Sale of Italy’s MPS should help create new banks, says PM Meloni
The privatisation of Italian lender Monte dei Paschi di Siena (MPS) should foster the creation of several large banking groups in the country, Italy’s Prime Minister Giorgia Meloni was quoted as telling the daily Milano Finanza newspaper at the weekend.
MPS, whose roots date back to 1472, is currently owned 64% by the government following a 2017 bailout and is seen and playing a pivotal role in the consolidation expected among Italy's mid-sized lenders. After failing to complete a sale of MPS to UniCredit in 2021, the government is expected to seek another bank interested in buying its stake in the Tuscan lender.
“We want to manage the exit of the state from the capital of MPS in an orderly manner to create the conditions for more large banking groups in Italy," Meloni was quoted as saying in the interview. The government recently offered potential bidders some certainty by renewing Luigi Lovaglio's mandate as MPS chief executive for a further term.
“We must not repeat the mistakes of the past. We confirmed Lovaglio at the helm of Monte dei Paschi, the CEO successfully led the last capital increase, and now we must work to bring Monte back to the private market,” Meloni commented.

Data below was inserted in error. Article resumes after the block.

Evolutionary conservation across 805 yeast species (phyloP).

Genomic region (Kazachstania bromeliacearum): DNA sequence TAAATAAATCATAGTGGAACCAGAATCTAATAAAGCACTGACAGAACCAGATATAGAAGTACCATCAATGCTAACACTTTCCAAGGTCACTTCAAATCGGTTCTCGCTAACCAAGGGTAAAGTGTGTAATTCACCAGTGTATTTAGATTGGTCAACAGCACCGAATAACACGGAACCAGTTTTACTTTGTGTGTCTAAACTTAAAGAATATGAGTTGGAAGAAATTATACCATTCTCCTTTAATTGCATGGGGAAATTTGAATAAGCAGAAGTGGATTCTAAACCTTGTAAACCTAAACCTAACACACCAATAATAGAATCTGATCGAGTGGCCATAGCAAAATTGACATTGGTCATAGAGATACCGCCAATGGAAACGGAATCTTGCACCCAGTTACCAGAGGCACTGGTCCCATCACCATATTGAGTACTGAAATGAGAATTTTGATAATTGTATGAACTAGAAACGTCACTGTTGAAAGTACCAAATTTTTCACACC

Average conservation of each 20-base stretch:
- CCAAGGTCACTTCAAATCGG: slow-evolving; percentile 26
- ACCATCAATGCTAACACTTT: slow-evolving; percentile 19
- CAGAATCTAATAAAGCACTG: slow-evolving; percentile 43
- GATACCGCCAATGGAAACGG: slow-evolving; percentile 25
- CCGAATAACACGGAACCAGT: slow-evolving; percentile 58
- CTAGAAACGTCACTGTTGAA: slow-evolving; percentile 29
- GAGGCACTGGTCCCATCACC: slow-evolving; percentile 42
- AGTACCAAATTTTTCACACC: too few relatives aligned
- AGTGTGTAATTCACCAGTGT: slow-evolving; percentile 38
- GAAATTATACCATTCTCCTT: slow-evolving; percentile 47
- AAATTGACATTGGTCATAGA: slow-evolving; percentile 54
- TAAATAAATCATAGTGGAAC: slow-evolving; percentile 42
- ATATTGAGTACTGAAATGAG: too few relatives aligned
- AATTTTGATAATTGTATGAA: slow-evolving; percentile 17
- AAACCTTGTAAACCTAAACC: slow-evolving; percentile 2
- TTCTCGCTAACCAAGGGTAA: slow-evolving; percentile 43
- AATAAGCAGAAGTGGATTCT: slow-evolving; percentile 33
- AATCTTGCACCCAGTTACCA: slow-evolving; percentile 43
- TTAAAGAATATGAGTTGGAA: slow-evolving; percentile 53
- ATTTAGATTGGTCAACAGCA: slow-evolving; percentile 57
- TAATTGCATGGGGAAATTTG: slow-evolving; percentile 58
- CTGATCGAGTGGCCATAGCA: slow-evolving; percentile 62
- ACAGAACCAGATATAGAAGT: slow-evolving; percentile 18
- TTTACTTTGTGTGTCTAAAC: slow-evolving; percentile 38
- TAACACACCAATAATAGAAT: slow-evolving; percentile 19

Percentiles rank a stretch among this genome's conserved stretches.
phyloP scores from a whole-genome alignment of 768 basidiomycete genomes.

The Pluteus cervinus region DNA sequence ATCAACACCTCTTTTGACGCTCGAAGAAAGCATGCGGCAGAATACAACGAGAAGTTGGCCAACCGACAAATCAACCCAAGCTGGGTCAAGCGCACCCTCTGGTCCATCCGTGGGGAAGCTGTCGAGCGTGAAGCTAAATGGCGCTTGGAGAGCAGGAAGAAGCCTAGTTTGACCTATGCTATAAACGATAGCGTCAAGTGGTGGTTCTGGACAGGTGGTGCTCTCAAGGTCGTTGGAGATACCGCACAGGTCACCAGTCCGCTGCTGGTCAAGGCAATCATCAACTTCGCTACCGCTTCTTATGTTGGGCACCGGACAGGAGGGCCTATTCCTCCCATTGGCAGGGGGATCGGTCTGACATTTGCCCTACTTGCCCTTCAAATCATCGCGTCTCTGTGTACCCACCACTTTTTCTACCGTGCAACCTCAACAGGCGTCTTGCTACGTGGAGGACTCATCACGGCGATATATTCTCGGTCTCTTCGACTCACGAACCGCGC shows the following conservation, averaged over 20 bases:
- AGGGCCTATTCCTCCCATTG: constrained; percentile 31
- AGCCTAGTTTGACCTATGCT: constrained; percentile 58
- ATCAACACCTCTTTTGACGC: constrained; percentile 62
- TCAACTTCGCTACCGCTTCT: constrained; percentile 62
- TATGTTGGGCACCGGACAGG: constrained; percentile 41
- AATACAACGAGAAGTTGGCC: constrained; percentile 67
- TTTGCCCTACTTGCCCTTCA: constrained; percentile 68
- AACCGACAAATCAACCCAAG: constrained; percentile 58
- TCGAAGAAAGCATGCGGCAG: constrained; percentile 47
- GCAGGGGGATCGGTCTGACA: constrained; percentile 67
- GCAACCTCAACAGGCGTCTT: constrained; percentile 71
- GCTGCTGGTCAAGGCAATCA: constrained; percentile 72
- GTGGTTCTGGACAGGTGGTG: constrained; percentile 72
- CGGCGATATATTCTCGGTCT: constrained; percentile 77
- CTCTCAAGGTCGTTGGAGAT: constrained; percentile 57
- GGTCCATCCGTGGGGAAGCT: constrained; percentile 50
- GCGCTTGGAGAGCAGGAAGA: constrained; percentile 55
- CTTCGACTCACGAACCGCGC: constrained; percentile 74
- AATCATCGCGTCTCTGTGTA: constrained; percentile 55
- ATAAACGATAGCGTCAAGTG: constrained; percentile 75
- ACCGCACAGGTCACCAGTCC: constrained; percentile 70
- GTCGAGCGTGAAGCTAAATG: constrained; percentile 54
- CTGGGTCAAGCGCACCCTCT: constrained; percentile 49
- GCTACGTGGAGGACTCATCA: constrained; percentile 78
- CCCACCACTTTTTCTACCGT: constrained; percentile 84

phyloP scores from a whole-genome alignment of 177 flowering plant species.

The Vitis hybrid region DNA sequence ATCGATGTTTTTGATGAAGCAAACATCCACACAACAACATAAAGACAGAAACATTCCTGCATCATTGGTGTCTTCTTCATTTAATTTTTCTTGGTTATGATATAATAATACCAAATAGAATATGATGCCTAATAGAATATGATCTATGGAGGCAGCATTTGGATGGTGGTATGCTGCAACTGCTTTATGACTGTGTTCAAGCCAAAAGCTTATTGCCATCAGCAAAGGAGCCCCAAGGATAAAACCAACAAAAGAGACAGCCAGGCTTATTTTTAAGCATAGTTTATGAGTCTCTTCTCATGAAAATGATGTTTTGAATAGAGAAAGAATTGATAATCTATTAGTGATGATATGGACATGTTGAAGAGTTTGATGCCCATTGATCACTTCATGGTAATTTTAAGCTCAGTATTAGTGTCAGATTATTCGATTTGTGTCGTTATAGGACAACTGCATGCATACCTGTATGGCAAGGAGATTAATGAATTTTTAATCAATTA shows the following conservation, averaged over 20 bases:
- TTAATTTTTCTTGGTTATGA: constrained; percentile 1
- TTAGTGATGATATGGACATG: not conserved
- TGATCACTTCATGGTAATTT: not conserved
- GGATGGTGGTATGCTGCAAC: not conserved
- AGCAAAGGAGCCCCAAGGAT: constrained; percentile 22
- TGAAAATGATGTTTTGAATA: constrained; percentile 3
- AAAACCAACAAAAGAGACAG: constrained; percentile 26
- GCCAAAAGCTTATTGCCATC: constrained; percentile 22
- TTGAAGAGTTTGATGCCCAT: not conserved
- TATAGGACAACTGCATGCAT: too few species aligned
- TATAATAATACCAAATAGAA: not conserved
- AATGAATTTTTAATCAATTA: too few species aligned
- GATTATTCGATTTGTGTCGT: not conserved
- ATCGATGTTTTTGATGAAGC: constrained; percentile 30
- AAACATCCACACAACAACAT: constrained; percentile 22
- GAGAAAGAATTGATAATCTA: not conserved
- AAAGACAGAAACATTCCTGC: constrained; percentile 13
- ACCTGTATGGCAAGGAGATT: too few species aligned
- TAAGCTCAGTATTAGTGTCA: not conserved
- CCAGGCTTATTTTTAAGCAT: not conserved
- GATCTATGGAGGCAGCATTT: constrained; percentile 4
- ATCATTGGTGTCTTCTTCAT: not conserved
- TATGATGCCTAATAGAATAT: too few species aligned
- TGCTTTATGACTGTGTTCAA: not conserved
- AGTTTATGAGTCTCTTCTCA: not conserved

The government is also working on a sale of ITA Airways – set up in late 2021 as the successor of bankrupt national carrier Alitalia – to Germany's Lufthansa with a deal expected to be announced shortly. “Lufthansa will have to ensure that Italy is at the centre of its interests and present an effective, growth-oriented business plan that serves the routes of trade and tourism,” Meloni said.
Zimbabwe considers a gold-backed digital currency
The Reserve Bank of Zimbabwe (RBZ) plans to introduce a gold-backed digital currency as legal tender to help stabilise the local currency, the Zimbabwe dollar (ZWD), according to a report in the Sunday Mail. RBZ Governor John Mangudya said the plan intends to “leave no one and no place behind.”
According to the report, the tokens would be a form of electronic money backed by the country’s gold reserves, which will be held by the central bank. The RBZ wants people holding Zimbabwe dollars to be able to exchange small amounts of their money for the gold-backed token to help them hedge against the volatility of the local currency. . The country’s annual consumer price inflation touched a one-year low in March at 87.6%, down from 92% in February
A year ago, one US dollar was worth about 150 ZWD and is now worth closer 1,000 ZWD according to Investing.com. The country operates with both currencies. Last August, the RBZ said it planned to create a central bank digital currency (CBDC); following the lead of Nigeria which launched its eNaira in October 2021.